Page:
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HS2 to start digging up ancient woodland from April

Woodland Trust

2 min read Partner content

HS2 Ltd has confirmed to the Woodland Trust it will begin the futile act of attempting to move the soil from five ancient woodlands during April.

The move goes against both conservation principles and guidance from Natural England.

The five sites are Broadwells Wood, Birches Wood, Crackley Wood, Fulfen Wood and Ashow Road, all in Warwickshire, and the work will take around eight weeks.

Trust ecologist Luci Ryan said:

“Instead of bursting into life, these irreplaceable ancient woodlands now face imminent              death.

“Attempting to move ancient woodland soils from one site to another is flawed. Attempting it in April doubly so. Add into the mix that the contractor doing it has never translocated ancient woodland nor visited a translocated site and it’s a recipe for disaster. It’s like getting a bike mechanic to service a Boeing.”

Translocation is defined as the physical removal of a habitat from one location to another in an attempt to offset the impact of development on the ecological interest of a site. Unfortunately, it is increasingly being suggested as a form of environmental compensation for proposed developments. However, translocation is not feasible for ancient woodland because ancient woodland is defined as an irreplaceable habitat. Natural England guidance clearly states that an “ancient woodland ecosystem cannot be moved”. It is therefore not an appropriate alternative to conservation in situ.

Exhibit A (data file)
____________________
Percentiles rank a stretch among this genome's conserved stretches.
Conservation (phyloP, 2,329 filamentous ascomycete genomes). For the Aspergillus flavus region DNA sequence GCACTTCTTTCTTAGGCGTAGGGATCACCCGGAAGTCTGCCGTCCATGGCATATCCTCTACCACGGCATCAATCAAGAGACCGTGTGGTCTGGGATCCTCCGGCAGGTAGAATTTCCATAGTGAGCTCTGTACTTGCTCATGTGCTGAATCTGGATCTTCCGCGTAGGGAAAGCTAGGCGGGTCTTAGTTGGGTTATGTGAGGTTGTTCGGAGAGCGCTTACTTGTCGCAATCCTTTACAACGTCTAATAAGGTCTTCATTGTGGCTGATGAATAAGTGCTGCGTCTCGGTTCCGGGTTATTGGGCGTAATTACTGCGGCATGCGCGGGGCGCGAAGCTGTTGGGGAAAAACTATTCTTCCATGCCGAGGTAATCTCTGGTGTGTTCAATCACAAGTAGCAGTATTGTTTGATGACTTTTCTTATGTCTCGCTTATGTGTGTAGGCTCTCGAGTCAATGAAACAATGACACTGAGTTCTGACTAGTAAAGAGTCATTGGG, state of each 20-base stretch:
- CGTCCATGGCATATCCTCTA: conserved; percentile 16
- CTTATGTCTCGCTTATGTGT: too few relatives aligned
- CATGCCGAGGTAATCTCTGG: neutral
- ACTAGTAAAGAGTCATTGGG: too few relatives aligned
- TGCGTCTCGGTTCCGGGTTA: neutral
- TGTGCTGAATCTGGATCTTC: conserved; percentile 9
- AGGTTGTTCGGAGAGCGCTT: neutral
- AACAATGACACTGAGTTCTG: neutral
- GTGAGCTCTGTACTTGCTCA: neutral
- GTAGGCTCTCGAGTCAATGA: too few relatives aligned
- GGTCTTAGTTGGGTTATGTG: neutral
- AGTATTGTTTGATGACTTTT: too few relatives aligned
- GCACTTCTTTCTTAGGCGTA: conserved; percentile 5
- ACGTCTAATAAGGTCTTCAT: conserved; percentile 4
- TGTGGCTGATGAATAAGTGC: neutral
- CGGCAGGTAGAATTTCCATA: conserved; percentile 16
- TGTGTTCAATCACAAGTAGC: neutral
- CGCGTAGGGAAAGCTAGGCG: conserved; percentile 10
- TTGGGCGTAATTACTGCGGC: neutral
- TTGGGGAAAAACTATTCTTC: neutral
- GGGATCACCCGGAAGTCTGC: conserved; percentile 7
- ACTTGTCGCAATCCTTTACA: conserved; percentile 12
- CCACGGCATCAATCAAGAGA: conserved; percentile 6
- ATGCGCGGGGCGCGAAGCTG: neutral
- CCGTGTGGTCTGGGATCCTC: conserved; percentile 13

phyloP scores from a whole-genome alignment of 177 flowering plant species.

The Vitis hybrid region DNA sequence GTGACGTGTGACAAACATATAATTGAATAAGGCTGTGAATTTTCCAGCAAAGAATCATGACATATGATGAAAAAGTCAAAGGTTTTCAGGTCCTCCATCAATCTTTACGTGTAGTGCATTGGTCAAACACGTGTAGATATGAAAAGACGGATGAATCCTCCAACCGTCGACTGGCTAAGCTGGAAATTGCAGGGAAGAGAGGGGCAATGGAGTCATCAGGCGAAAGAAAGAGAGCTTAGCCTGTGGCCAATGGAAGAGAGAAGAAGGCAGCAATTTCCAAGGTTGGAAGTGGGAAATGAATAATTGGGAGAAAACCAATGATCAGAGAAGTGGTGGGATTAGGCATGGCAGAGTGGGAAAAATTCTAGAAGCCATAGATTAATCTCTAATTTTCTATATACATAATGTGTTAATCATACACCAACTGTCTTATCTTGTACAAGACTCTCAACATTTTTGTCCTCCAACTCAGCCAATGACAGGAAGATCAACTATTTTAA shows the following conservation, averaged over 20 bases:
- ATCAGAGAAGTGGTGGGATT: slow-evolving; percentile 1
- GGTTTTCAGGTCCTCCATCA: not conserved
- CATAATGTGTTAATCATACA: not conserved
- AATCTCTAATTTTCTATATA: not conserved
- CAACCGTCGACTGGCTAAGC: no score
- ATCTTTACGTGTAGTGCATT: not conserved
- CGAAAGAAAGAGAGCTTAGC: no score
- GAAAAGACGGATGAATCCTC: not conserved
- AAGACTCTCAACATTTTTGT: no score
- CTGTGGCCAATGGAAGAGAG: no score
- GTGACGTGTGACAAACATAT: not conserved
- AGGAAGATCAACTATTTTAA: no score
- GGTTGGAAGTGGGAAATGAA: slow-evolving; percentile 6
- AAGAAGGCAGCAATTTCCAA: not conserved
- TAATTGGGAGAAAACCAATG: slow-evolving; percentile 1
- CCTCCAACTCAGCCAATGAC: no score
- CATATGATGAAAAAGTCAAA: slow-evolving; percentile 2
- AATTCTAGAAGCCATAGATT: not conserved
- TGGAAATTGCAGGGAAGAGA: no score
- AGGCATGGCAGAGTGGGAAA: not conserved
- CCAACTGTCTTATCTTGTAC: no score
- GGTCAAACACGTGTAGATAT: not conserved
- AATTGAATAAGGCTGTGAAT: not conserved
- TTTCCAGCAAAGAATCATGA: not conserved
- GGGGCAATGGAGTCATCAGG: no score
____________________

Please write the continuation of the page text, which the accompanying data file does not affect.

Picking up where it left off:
Translocation of ancient woodland involves moving soils and sometimes coppiced tree stumps to a receptor site in the vain hope some habitat is salvageable, but there is very little evidence of its success. The complex communities found in ancient woodland are a product of the interaction between unique geographical and historical factors taking place over many centuries; interactions that simply cannot be replicated.

If translocation is attempted it must be carried out in late autumn/early winter when plants are dormant.   HS2 had previously agreed to do this, but now appears to have changed its mind due to costs increasing and timeframes slipping. The Woodland Trust wants to see the work halted and carried out at the correct time of year.

Mrs Ryan added:

“HS2 Ltd has admitted it is acting against industry standards by doing the work now, when ancient woodland is bursting into life. We are shocked at their approach.  Protection of the environment continues to play second fiddle to costs and timetables.”